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POSTED: Friday, July 31, 2009

Hearing planned for akaka bill

The U.S. Senate Committee on Indian Affairs plans to hold a hearing next week on the Akaka Bill, according to the bill's author.

Sen. Daniel K. Akaka said yesterday the hearing is set for Thursday afternoon in Room 628 of the Dirksen Senate Office Building in Washington.

“;With the 50th anniversary of statehood less than a month away, we are reminded of our sacred trust relationship with the indigenous people of Hawaii that today remains unfulfilled,”; Akaka said.

“;Thursday's hearing will be an important next step forward towards providing native Hawaiians parity with the other indigenous people of the United States.”;

Sirens to sound in Civil Defense test

State Civil Defense will conduct its monthly test of the statewide outdoor siren warning system in coordination with a live broadcast of the Emergency Alert System at 11:45 a.m. Monday.

The 45-second siren is used to alert the public of life-threatening emergencies including natural, industrial or terrorist hazards.

When the alarm is sounded, tune to a local radio or television station for emergency information and instructions, Civil Defense officials said. Civil Defense disaster information can be found in the white-pages telephone directory.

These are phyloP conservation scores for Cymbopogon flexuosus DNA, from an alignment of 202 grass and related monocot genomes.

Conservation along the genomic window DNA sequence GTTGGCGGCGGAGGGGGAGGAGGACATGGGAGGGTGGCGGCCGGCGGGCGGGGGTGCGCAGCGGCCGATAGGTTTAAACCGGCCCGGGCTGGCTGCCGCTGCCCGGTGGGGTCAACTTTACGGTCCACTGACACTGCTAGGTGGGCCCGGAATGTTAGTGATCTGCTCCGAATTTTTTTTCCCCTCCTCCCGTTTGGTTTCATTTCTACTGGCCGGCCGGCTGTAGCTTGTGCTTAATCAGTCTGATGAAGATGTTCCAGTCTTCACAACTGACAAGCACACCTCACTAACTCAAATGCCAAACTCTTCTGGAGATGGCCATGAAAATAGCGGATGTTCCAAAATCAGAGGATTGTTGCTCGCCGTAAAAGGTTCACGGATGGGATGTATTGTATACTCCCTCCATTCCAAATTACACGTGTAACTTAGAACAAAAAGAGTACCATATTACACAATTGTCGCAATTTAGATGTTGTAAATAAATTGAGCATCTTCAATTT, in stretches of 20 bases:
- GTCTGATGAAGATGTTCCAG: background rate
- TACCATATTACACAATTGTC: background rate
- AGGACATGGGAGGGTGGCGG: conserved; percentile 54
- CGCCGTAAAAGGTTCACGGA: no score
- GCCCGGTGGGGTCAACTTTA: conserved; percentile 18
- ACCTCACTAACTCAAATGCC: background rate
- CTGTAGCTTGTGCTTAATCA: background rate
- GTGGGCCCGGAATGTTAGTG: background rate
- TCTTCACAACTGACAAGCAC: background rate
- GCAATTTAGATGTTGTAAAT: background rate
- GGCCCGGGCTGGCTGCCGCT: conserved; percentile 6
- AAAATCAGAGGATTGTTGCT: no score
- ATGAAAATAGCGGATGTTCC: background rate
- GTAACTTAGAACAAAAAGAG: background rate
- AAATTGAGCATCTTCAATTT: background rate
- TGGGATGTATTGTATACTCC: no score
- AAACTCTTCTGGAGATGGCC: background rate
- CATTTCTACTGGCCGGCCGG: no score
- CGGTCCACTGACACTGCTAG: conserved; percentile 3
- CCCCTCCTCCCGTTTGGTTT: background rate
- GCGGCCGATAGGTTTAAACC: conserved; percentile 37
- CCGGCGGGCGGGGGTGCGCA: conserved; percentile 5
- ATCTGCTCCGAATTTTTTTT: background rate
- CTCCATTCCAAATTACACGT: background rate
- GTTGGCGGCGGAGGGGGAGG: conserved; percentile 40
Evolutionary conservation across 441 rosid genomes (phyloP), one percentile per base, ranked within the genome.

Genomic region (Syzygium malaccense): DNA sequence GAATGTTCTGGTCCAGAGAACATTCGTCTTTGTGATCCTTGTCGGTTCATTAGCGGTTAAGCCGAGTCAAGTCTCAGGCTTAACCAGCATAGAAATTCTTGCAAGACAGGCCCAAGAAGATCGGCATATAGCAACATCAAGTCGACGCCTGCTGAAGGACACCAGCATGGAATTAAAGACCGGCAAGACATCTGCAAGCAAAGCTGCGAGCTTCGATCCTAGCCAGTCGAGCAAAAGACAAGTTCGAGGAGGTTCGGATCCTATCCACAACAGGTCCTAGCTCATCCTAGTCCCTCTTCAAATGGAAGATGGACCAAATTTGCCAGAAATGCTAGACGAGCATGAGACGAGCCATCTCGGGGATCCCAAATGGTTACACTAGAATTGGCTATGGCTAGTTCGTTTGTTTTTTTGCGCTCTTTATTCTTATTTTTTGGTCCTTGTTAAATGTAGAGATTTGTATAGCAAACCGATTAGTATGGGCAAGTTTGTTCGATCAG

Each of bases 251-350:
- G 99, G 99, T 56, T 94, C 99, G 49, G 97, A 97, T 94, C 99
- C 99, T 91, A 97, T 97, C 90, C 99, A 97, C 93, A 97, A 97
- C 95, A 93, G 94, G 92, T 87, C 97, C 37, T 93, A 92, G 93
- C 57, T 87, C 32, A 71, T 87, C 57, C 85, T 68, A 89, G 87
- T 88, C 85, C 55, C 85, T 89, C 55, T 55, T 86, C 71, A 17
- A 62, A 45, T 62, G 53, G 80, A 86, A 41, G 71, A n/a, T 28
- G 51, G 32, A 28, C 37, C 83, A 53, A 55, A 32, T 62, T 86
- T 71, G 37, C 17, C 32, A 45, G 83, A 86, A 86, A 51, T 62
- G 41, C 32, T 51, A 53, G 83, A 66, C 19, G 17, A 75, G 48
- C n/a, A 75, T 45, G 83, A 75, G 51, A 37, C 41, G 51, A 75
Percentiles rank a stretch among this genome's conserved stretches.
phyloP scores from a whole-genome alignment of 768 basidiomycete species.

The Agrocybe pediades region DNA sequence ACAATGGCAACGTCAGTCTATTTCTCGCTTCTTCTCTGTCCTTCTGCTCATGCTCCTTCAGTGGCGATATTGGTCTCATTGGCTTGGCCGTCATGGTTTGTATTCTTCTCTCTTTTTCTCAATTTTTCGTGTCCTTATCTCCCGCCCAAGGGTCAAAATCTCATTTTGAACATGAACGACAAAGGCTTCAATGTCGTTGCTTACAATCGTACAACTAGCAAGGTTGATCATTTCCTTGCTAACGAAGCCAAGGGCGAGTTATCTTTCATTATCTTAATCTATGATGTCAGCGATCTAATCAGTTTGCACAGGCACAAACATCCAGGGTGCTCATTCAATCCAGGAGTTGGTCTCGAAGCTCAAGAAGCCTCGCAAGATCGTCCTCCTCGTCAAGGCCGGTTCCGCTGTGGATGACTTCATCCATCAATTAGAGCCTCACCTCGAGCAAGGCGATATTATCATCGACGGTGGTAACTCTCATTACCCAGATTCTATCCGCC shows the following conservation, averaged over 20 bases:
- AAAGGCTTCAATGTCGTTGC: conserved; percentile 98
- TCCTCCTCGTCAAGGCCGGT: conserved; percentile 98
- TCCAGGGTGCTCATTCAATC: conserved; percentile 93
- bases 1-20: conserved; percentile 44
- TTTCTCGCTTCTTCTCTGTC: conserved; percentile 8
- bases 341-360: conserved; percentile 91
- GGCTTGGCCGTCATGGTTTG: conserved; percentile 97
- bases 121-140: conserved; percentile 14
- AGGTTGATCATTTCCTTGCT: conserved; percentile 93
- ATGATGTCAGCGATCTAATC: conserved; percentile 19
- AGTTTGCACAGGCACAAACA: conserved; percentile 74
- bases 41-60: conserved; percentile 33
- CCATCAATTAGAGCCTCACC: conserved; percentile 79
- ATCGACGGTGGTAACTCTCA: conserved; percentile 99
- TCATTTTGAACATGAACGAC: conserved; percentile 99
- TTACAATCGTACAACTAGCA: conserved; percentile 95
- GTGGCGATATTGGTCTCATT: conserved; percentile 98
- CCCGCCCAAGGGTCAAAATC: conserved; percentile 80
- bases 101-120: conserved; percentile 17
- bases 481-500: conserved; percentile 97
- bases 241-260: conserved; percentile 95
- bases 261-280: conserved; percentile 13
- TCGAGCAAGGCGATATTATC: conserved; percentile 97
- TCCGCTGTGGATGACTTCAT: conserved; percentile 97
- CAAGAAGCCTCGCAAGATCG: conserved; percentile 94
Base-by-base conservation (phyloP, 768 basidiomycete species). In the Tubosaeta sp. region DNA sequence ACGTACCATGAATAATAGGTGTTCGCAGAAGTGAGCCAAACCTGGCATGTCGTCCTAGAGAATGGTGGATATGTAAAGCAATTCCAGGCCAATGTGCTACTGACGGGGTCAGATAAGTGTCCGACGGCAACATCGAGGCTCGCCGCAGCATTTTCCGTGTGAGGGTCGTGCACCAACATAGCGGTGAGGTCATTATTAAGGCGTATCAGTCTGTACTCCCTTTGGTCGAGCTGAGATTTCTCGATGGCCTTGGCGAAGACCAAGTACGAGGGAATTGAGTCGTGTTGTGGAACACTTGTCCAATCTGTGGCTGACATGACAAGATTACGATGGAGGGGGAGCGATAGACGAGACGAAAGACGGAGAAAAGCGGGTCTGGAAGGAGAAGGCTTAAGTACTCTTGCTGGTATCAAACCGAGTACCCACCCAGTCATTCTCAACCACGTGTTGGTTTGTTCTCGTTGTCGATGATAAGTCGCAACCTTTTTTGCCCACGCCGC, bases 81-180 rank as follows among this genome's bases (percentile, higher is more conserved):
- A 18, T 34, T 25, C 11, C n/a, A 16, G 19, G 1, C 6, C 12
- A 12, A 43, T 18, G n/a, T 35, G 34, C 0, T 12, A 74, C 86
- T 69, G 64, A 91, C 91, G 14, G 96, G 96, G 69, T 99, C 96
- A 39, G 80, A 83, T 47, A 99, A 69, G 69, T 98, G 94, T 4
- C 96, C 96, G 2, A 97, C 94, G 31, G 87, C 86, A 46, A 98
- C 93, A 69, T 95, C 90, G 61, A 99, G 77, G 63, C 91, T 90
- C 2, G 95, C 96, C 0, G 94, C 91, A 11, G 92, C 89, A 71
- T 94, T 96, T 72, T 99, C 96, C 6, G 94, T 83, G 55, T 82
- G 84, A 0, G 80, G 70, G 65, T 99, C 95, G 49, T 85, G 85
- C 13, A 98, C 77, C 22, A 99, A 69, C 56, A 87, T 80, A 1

Cancer center gets clinic trials award

A Cancer Research Center of Hawaii program has received an award for helping oncologists and medical centers increase patient participation in clinical trials.

The Minority Based Community Clinical Oncology Program received the 2009 Clinical Trials Participation Award from the American Society of Clinical Oncology.

Dr. Jeffrey Berenberg, co-principal investigator of the program and chief of Tripler Army Medical Center's hematology-oncology department, accepted the award at the society's annual meeting in Orlando, Fla., on behalf of the Cancer Research Center.

State to buy 17 acres with land trust

The state Department of Land and Natural Resources is joining the Trust for Public Land to buy 17 acres of Big Island lands that hold cultural, archaeological and natural resources value.

The land is at the southern end of Lapakahi State Historical Park.

DLNR will spend more than $1 million, and the trust, a national nonprofit land-conservation group, will contribute $1.3 million in matching federal and private funds.

The property's 200 feet of shoreline will connect with almost two miles of publicly held coastline. Conserving the land will help protect the threatened green sea turtle and the endangered Hawaiian monk seal.

The state will also spend $7,000 to buy seven acres near Kukuipahu from Chalon International of Hawaii Inc.